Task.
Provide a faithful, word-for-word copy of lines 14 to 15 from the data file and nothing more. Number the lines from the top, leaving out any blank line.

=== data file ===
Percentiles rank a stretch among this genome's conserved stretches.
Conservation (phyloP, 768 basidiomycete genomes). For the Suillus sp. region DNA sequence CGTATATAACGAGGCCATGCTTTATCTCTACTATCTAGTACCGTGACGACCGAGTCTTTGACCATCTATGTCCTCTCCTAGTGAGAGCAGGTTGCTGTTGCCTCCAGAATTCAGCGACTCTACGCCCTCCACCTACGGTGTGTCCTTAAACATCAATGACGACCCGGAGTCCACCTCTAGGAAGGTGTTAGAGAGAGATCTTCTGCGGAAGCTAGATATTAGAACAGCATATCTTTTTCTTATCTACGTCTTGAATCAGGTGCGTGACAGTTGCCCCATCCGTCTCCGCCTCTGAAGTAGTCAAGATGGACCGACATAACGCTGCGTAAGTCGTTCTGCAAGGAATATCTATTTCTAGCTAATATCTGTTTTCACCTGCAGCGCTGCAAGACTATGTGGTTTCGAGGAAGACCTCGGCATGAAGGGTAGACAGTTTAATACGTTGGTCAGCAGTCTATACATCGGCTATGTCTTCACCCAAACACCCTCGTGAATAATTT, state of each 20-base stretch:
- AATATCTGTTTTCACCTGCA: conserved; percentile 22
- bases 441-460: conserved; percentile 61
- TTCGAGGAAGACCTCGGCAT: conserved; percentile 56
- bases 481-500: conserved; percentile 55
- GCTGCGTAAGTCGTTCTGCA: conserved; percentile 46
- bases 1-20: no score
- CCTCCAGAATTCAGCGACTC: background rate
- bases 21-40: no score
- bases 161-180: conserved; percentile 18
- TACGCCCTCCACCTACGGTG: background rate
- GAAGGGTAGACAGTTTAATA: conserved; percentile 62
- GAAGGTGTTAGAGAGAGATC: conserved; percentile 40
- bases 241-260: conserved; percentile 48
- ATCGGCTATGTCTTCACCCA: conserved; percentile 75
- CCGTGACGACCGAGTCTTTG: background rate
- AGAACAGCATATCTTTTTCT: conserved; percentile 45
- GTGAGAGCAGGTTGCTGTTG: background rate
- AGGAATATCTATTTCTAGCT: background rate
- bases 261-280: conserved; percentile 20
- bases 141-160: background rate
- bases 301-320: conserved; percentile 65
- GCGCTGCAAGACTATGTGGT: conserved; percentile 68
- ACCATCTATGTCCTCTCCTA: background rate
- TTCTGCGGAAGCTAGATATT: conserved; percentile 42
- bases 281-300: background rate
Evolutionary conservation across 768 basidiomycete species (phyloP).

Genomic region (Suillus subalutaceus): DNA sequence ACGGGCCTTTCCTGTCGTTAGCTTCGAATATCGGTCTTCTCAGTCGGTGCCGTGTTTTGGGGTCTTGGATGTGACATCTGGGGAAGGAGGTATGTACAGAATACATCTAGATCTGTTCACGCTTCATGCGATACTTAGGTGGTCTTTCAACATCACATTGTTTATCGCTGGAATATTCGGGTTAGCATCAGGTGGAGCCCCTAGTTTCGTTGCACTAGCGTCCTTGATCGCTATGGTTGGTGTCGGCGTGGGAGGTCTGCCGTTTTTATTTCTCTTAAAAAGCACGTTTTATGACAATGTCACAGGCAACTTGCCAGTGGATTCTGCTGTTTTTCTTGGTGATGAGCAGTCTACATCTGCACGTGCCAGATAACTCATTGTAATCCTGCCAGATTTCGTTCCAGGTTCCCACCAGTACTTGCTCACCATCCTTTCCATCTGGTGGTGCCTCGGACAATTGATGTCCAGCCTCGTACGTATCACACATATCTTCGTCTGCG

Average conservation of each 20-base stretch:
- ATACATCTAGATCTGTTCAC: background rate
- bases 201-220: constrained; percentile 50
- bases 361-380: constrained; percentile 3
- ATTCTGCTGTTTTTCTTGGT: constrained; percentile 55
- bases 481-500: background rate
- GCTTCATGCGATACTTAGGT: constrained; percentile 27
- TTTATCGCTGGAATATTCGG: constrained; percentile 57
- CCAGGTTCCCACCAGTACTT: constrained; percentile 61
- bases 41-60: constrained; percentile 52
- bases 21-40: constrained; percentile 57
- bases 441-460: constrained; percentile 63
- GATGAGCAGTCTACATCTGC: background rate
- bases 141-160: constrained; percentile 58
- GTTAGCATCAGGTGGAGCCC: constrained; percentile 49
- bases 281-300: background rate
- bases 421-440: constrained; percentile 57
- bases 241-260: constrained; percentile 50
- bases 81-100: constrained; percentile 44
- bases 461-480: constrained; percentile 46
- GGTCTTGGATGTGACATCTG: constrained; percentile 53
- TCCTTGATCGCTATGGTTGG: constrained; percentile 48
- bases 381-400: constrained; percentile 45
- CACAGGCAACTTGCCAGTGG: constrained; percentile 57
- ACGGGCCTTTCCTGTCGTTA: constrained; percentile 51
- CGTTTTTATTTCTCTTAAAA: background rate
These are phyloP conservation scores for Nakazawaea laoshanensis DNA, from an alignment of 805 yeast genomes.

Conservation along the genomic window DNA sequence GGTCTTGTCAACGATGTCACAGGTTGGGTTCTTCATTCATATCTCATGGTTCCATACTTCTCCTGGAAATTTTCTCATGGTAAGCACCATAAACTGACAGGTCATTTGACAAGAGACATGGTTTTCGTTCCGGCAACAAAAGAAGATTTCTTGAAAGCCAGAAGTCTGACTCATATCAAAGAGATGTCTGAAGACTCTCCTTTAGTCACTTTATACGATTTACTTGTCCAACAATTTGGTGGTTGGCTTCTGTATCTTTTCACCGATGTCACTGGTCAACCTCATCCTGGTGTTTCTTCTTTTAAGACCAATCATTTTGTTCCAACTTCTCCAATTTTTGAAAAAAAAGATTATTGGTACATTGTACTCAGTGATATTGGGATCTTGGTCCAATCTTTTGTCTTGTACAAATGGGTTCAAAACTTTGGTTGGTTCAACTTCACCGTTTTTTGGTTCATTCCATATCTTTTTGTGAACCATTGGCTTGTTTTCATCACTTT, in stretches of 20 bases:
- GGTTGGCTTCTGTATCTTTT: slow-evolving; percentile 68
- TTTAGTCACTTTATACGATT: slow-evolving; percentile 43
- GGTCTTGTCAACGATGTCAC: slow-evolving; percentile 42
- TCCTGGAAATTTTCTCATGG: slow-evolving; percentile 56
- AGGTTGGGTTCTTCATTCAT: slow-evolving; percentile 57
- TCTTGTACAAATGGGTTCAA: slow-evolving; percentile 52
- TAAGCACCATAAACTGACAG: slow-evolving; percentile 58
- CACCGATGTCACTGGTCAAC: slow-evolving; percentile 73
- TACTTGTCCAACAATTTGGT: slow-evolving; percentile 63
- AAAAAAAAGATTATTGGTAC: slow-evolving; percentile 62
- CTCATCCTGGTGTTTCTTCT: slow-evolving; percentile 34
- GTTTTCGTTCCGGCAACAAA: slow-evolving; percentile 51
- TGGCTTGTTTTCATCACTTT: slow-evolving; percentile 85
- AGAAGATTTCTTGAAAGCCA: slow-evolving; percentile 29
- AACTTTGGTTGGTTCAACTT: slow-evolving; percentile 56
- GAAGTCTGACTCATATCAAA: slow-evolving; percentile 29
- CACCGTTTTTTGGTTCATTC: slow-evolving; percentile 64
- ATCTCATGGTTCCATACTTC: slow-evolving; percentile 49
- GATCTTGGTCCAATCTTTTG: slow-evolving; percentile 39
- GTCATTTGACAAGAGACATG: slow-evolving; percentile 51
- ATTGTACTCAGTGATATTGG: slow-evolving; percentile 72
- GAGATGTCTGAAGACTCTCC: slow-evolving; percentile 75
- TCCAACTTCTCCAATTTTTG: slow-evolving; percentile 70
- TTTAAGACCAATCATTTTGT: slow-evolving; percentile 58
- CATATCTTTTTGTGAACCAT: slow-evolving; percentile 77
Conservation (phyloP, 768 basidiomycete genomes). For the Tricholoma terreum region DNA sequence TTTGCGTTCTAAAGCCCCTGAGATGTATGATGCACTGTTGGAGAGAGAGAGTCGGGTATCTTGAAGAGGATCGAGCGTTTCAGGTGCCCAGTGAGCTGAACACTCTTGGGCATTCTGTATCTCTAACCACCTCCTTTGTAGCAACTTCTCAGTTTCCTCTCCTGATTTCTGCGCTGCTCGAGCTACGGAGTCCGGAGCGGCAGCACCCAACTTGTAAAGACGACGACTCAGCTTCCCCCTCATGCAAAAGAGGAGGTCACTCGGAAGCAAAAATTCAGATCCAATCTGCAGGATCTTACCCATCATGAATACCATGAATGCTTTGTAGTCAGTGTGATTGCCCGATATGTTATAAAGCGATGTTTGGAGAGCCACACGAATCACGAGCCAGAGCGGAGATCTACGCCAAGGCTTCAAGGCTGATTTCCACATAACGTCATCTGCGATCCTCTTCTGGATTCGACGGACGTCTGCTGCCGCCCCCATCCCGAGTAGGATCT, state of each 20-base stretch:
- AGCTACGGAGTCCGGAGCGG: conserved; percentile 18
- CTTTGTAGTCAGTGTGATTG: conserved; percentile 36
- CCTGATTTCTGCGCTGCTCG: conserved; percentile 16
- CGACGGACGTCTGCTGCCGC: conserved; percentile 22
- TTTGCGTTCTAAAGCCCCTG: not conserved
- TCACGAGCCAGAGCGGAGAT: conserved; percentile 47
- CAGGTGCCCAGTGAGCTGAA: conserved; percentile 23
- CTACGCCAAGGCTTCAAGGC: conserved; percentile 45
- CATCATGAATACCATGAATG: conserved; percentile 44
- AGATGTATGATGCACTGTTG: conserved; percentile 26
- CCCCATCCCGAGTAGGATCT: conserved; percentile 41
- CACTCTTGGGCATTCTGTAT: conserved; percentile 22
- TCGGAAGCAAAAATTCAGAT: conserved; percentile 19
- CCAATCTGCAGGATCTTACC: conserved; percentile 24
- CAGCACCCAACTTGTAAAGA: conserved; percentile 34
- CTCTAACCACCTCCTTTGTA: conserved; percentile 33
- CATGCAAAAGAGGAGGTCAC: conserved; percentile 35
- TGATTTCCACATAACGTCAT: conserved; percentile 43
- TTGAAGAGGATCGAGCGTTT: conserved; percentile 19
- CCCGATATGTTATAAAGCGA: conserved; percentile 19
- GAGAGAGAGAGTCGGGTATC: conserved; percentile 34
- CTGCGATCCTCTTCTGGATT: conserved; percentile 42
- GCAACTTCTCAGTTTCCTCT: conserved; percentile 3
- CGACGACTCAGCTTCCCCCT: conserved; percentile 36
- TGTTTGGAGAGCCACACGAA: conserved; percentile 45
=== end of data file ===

- GAAGGTGTTAGAGAGAGATC: conserved; percentile 40
- bases 241-260: conserved; percentile 48